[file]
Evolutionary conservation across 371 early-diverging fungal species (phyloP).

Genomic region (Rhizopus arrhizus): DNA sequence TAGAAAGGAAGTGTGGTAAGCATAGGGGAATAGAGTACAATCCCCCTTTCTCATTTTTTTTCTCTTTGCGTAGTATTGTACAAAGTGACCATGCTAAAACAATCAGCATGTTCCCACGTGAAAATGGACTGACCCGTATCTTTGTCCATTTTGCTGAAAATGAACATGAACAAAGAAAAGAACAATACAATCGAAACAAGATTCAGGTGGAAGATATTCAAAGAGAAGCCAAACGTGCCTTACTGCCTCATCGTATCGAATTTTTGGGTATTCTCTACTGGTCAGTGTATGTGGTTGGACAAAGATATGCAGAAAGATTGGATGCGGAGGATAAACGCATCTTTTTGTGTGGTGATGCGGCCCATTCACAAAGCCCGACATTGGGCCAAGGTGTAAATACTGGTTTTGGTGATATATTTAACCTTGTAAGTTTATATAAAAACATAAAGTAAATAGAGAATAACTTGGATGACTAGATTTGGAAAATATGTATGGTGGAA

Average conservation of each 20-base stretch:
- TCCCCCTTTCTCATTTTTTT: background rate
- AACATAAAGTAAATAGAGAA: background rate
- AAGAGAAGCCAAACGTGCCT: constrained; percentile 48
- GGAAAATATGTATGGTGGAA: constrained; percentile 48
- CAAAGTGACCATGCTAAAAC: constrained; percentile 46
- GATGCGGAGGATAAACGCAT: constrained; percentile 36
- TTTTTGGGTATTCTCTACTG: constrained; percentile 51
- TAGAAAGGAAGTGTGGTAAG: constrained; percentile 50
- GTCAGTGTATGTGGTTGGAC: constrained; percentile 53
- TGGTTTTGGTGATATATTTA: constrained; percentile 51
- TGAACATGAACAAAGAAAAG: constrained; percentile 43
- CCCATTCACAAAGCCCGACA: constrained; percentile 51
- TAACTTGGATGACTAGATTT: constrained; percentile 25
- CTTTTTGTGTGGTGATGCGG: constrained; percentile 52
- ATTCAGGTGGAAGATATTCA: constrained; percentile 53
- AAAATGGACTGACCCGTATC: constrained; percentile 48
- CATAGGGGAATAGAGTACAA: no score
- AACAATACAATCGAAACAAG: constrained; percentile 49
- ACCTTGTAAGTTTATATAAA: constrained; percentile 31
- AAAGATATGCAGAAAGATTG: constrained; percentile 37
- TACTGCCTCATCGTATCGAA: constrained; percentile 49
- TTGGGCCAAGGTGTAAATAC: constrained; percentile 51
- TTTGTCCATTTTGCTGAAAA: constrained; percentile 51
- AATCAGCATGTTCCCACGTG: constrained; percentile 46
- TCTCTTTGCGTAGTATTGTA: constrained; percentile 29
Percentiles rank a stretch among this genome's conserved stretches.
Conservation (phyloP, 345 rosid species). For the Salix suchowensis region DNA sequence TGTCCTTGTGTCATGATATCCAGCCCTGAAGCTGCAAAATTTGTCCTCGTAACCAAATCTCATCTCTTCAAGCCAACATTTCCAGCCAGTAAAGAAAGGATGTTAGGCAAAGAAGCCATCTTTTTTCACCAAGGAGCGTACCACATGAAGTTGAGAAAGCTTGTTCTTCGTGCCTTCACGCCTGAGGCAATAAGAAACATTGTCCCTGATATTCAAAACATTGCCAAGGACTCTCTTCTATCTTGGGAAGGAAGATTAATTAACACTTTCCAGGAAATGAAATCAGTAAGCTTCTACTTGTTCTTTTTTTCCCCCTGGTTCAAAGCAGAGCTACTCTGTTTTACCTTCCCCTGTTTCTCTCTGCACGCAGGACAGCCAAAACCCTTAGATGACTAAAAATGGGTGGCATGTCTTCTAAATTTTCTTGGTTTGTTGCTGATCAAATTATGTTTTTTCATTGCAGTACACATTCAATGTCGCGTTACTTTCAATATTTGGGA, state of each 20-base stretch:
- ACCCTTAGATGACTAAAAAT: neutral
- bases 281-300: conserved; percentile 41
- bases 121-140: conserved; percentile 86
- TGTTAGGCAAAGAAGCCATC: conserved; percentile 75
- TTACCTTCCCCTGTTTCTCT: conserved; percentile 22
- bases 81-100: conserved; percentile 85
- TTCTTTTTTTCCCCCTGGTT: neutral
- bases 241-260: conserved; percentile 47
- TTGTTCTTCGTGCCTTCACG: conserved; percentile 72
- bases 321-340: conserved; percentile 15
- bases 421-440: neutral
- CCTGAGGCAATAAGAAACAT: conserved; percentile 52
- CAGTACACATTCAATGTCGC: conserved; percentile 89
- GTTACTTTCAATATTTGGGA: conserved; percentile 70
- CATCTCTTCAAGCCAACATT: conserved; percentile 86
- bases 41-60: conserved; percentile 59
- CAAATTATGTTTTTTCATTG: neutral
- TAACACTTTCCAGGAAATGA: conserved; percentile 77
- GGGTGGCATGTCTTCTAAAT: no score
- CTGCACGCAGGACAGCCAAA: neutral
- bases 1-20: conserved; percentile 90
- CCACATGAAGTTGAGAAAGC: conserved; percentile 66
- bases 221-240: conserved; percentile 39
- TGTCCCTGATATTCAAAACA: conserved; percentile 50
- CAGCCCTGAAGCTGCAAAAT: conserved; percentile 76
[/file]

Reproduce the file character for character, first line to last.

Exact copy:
Evolutionary conservation across 371 early-diverging fungal species (phyloP).

Genomic region (Rhizopus arrhizus): DNA sequence TAGAAAGGAAGTGTGGTAAGCATAGGGGAATAGAGTACAATCCCCCTTTCTCATTTTTTTTCTCTTTGCGTAGTATTGTACAAAGTGACCATGCTAAAACAATCAGCATGTTCCCACGTGAAAATGGACTGACCCGTATCTTTGTCCATTTTGCTGAAAATGAACATGAACAAAGAAAAGAACAATACAATCGAAACAAGATTCAGGTGGAAGATATTCAAAGAGAAGCCAAACGTGCCTTACTGCCTCATCGTATCGAATTTTTGGGTATTCTCTACTGGTCAGTGTATGTGGTTGGACAAAGATATGCAGAAAGATTGGATGCGGAGGATAAACGCATCTTTTTGTGTGGTGATGCGGCCCATTCACAAAGCCCGACATTGGGCCAAGGTGTAAATACTGGTTTTGGTGATATATTTAACCTTGTAAGTTTATATAAAAACATAAAGTAAATAGAGAATAACTTGGATGACTAGATTTGGAAAATATGTATGGTGGAA

Average conservation of each 20-base stretch:
- TCCCCCTTTCTCATTTTTTT: background rate
- AACATAAAGTAAATAGAGAA: background rate
- AAGAGAAGCCAAACGTGCCT: constrained; percentile 48
- GGAAAATATGTATGGTGGAA: constrained; percentile 48
- CAAAGTGACCATGCTAAAAC: constrained; percentile 46
- GATGCGGAGGATAAACGCAT: constrained; percentile 36
- TTTTTGGGTATTCTCTACTG: constrained; percentile 51
- TAGAAAGGAAGTGTGGTAAG: constrained; percentile 50
- GTCAGTGTATGTGGTTGGAC: constrained; percentile 53
- TGGTTTTGGTGATATATTTA: constrained; percentile 51
- TGAACATGAACAAAGAAAAG: constrained; percentile 43
- CCCATTCACAAAGCCCGACA: constrained; percentile 51
- TAACTTGGATGACTAGATTT: constrained; percentile 25
- CTTTTTGTGTGGTGATGCGG: constrained; percentile 52
- ATTCAGGTGGAAGATATTCA: constrained; percentile 53
- AAAATGGACTGACCCGTATC: constrained; percentile 48
- CATAGGGGAATAGAGTACAA: no score
- AACAATACAATCGAAACAAG: constrained; percentile 49
- ACCTTGTAAGTTTATATAAA: constrained; percentile 31
- AAAGATATGCAGAAAGATTG: constrained; percentile 37
- TACTGCCTCATCGTATCGAA: constrained; percentile 49
- TTGGGCCAAGGTGTAAATAC: constrained; percentile 51
- TTTGTCCATTTTGCTGAAAA: constrained; percentile 51
- AATCAGCATGTTCCCACGTG: constrained; percentile 46
- TCTCTTTGCGTAGTATTGTA: constrained; percentile 29
Percentiles rank a stretch among this genome's conserved stretches.
Conservation (phyloP, 345 rosid species). For the Salix suchowensis region DNA sequence TGTCCTTGTGTCATGATATCCAGCCCTGAAGCTGCAAAATTTGTCCTCGTAACCAAATCTCATCTCTTCAAGCCAACATTTCCAGCCAGTAAAGAAAGGATGTTAGGCAAAGAAGCCATCTTTTTTCACCAAGGAGCGTACCACATGAAGTTGAGAAAGCTTGTTCTTCGTGCCTTCACGCCTGAGGCAATAAGAAACATTGTCCCTGATATTCAAAACATTGCCAAGGACTCTCTTCTATCTTGGGAAGGAAGATTAATTAACACTTTCCAGGAAATGAAATCAGTAAGCTTCTACTTGTTCTTTTTTTCCCCCTGGTTCAAAGCAGAGCTACTCTGTTTTACCTTCCCCTGTTTCTCTCTGCACGCAGGACAGCCAAAACCCTTAGATGACTAAAAATGGGTGGCATGTCTTCTAAATTTTCTTGGTTTGTTGCTGATCAAATTATGTTTTTTCATTGCAGTACACATTCAATGTCGCGTTACTTTCAATATTTGGGA, state of each 20-base stretch:
- ACCCTTAGATGACTAAAAAT: neutral
- bases 281-300: conserved; percentile 41
- bases 121-140: conserved; percentile 86
- TGTTAGGCAAAGAAGCCATC: conserved; percentile 75
- TTACCTTCCCCTGTTTCTCT: conserved; percentile 22
- bases 81-100: conserved; percentile 85
- TTCTTTTTTTCCCCCTGGTT: neutral
- bases 241-260: conserved; percentile 47
- TTGTTCTTCGTGCCTTCACG: conserved; percentile 72
- bases 321-340: conserved; percentile 15
- bases 421-440: neutral
- CCTGAGGCAATAAGAAACAT: conserved; percentile 52
- CAGTACACATTCAATGTCGC: conserved; percentile 89
- GTTACTTTCAATATTTGGGA: conserved; percentile 70
- CATCTCTTCAAGCCAACATT: conserved; percentile 86
- bases 41-60: conserved; percentile 59
- CAAATTATGTTTTTTCATTG: neutral
- TAACACTTTCCAGGAAATGA: conserved; percentile 77
- GGGTGGCATGTCTTCTAAAT: no score
- CTGCACGCAGGACAGCCAAA: neutral
- bases 1-20: conserved; percentile 90
- CCACATGAAGTTGAGAAAGC: conserved; percentile 66
- bases 221-240: conserved; percentile 39
- TGTCCCTGATATTCAAAACA: conserved; percentile 50
- CAGCCCTGAAGCTGCAAAAT: conserved; percentile 76